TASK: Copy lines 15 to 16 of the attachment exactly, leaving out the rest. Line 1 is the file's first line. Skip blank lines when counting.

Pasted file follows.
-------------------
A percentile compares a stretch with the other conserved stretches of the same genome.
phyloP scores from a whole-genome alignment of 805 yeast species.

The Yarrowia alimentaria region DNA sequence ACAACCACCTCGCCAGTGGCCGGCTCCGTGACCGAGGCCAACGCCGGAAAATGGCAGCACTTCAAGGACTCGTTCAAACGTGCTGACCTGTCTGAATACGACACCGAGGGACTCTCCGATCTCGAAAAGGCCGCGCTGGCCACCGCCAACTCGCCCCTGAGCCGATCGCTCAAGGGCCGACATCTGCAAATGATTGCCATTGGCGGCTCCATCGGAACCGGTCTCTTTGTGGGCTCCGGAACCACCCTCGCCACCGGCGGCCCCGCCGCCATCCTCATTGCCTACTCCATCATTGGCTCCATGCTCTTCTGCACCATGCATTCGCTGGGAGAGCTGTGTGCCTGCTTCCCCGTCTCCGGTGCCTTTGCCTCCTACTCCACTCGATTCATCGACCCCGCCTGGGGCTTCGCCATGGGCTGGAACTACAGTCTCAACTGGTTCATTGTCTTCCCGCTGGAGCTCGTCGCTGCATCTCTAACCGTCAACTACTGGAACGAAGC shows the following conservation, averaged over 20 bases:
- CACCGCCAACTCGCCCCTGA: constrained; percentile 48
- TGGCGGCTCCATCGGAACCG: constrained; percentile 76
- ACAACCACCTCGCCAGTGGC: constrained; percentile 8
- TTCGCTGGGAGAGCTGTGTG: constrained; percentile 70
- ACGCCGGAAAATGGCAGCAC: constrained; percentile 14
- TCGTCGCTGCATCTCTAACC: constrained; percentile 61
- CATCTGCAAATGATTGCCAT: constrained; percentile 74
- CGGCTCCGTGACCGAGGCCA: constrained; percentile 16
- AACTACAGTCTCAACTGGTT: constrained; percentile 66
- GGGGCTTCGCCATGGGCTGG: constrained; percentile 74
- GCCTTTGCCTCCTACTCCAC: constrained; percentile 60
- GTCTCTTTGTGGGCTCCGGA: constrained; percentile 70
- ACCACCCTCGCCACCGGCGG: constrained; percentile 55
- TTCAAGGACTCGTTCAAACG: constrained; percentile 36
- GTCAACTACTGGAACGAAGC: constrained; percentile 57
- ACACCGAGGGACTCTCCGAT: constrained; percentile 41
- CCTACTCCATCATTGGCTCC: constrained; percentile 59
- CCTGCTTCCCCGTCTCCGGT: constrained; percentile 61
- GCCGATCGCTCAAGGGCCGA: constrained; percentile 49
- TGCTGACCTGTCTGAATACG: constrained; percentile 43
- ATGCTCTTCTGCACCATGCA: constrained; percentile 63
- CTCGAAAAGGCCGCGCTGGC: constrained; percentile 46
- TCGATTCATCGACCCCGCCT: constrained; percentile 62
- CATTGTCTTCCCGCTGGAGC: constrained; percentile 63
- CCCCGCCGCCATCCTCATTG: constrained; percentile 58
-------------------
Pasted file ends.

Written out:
- GTCTCTTTGTGGGCTCCGGA: constrained; percentile 70
- ACCACCCTCGCCACCGGCGG: constrained; percentile 55